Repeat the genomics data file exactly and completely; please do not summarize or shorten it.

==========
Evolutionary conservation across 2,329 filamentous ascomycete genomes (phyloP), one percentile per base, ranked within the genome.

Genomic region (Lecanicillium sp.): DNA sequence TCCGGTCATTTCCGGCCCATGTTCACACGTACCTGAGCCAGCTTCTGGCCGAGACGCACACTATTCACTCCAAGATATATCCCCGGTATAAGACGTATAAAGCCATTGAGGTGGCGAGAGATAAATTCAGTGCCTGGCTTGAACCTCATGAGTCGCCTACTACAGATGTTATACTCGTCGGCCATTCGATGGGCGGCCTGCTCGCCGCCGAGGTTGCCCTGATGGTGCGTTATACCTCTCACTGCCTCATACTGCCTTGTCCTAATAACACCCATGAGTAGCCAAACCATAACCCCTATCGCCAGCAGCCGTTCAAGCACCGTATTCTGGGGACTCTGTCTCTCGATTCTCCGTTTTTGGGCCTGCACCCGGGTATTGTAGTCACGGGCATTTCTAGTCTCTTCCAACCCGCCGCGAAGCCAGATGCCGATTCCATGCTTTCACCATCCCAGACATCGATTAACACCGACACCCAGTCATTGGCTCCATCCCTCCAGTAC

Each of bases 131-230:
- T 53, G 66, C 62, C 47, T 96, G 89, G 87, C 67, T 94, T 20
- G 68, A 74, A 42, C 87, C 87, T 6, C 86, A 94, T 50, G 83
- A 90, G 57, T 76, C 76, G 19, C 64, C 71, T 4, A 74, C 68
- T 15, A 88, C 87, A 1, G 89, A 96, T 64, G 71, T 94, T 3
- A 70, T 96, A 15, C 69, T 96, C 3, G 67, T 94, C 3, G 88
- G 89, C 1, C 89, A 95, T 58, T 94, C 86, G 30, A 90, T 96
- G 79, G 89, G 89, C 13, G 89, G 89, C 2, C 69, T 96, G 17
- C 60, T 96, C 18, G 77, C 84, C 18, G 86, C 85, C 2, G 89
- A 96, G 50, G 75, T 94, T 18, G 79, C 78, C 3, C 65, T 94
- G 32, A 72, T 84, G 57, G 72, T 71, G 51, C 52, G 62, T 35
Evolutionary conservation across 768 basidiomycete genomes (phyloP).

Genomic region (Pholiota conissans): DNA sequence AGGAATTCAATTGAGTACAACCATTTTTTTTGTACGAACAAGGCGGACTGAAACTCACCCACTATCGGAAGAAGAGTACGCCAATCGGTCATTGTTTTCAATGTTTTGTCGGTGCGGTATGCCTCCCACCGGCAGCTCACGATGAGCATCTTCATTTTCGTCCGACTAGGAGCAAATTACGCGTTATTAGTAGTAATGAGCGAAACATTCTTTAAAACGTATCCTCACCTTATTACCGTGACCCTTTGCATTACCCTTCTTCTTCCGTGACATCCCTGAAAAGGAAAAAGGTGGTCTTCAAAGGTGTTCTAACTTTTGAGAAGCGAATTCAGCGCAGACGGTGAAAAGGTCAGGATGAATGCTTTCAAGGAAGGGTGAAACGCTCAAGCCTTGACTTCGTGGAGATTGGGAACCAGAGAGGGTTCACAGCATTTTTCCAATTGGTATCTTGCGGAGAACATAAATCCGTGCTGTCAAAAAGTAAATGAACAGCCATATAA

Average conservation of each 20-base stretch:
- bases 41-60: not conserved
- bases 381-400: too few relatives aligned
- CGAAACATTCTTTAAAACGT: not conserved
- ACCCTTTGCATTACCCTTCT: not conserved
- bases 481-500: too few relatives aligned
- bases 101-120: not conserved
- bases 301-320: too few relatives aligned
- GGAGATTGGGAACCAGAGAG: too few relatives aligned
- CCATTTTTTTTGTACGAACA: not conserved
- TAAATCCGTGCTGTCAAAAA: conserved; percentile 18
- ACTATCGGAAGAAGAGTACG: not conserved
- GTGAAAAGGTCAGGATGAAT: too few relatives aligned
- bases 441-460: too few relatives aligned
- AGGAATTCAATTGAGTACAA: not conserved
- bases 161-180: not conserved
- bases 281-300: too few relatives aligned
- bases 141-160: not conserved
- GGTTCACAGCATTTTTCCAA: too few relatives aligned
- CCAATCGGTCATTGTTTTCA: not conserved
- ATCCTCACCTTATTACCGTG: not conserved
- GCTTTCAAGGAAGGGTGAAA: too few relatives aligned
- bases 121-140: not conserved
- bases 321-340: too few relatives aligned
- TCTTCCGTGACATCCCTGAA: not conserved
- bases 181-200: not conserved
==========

Evolutionary conservation across 2,329 filamentous ascomycete genomes (phyloP), one percentile per base, ranked within the genome.

Genomic region (Lecanicillium sp.): DNA sequence TCCGGTCATTTCCGGCCCATGTTCACACGTACCTGAGCCAGCTTCTGGCCGAGACGCACACTATTCACTCCAAGATATATCCCCGGTATAAGACGTATAAAGCCATTGAGGTGGCGAGAGATAAATTCAGTGCCTGGCTTGAACCTCATGAGTCGCCTACTACAGATGTTATACTCGTCGGCCATTCGATGGGCGGCCTGCTCGCCGCCGAGGTTGCCCTGATGGTGCGTTATACCTCTCACTGCCTCATACTGCCTTGTCCTAATAACACCCATGAGTAGCCAAACCATAACCCCTATCGCCAGCAGCCGTTCAAGCACCGTATTCTGGGGACTCTGTCTCTCGATTCTCCGTTTTTGGGCCTGCACCCGGGTATTGTAGTCACGGGCATTTCTAGTCTCTTCCAACCCGCCGCGAAGCCAGATGCCGATTCCATGCTTTCACCATCCCAGACATCGATTAACACCGACACCCAGTCATTGGCTCCATCCCTCCAGTAC

Each of bases 131-230:
- T 53, G 66, C 62, C 47, T 96, G 89, G 87, C 67, T 94, T 20
- G 68, A 74, A 42, C 87, C 87, T 6, C 86, A 94, T 50, G 83
- A 90, G 57, T 76, C 76, G 19, C 64, C 71, T 4, A 74, C 68
- T 15, A 88, C 87, A 1, G 89, A 96, T 64, G 71, T 94, T 3
- A 70, T 96, A 15, C 69, T 96, C 3, G 67, T 94, C 3, G 88
- G 89, C 1, C 89, A 95, T 58, T 94, C 86, G 30, A 90, T 96
- G 79, G 89, G 89, C 13, G 89, G 89, C 2, C 69, T 96, G 17
- C 60, T 96, C 18, G 77, C 84, C 18, G 86, C 85, C 2, G 89
- A 96, G 50, G 75, T 94, T 18, G 79, C 78, C 3, C 65, T 94
- G 32, A 72, T 84, G 57, G 72, T 71, G 51, C 52, G 62, T 35
Evolutionary conservation across 768 basidiomycete genomes (phyloP).

Genomic region (Pholiota conissans): DNA sequence AGGAATTCAATTGAGTACAACCATTTTTTTTGTACGAACAAGGCGGACTGAAACTCACCCACTATCGGAAGAAGAGTACGCCAATCGGTCATTGTTTTCAATGTTTTGTCGGTGCGGTATGCCTCCCACCGGCAGCTCACGATGAGCATCTTCATTTTCGTCCGACTAGGAGCAAATTACGCGTTATTAGTAGTAATGAGCGAAACATTCTTTAAAACGTATCCTCACCTTATTACCGTGACCCTTTGCATTACCCTTCTTCTTCCGTGACATCCCTGAAAAGGAAAAAGGTGGTCTTCAAAGGTGTTCTAACTTTTGAGAAGCGAATTCAGCGCAGACGGTGAAAAGGTCAGGATGAATGCTTTCAAGGAAGGGTGAAACGCTCAAGCCTTGACTTCGTGGAGATTGGGAACCAGAGAGGGTTCACAGCATTTTTCCAATTGGTATCTTGCGGAGAACATAAATCCGTGCTGTCAAAAAGTAAATGAACAGCCATATAA

Average conservation of each 20-base stretch:
- bases 41-60: not conserved
- bases 381-400: too few relatives aligned
- CGAAACATTCTTTAAAACGT: not conserved
- ACCCTTTGCATTACCCTTCT: not conserved
- bases 481-500: too few relatives aligned
- bases 101-120: not conserved
- bases 301-320: too few relatives aligned
- GGAGATTGGGAACCAGAGAG: too few relatives aligned
- CCATTTTTTTTGTACGAACA: not conserved
- TAAATCCGTGCTGTCAAAAA: conserved; percentile 18
- ACTATCGGAAGAAGAGTACG: not conserved
- GTGAAAAGGTCAGGATGAAT: too few relatives aligned
- bases 441-460: too few relatives aligned
- AGGAATTCAATTGAGTACAA: not conserved
- bases 161-180: not conserved
- bases 281-300: too few relatives aligned
- bases 141-160: not conserved
- GGTTCACAGCATTTTTCCAA: too few relatives aligned
- CCAATCGGTCATTGTTTTCA: not conserved
- ATCCTCACCTTATTACCGTG: not conserved
- GCTTTCAAGGAAGGGTGAAA: too few relatives aligned
- bases 121-140: not conserved
- bases 321-340: too few relatives aligned
- TCTTCCGTGACATCCCTGAA: not conserved
- bases 181-200: not conserved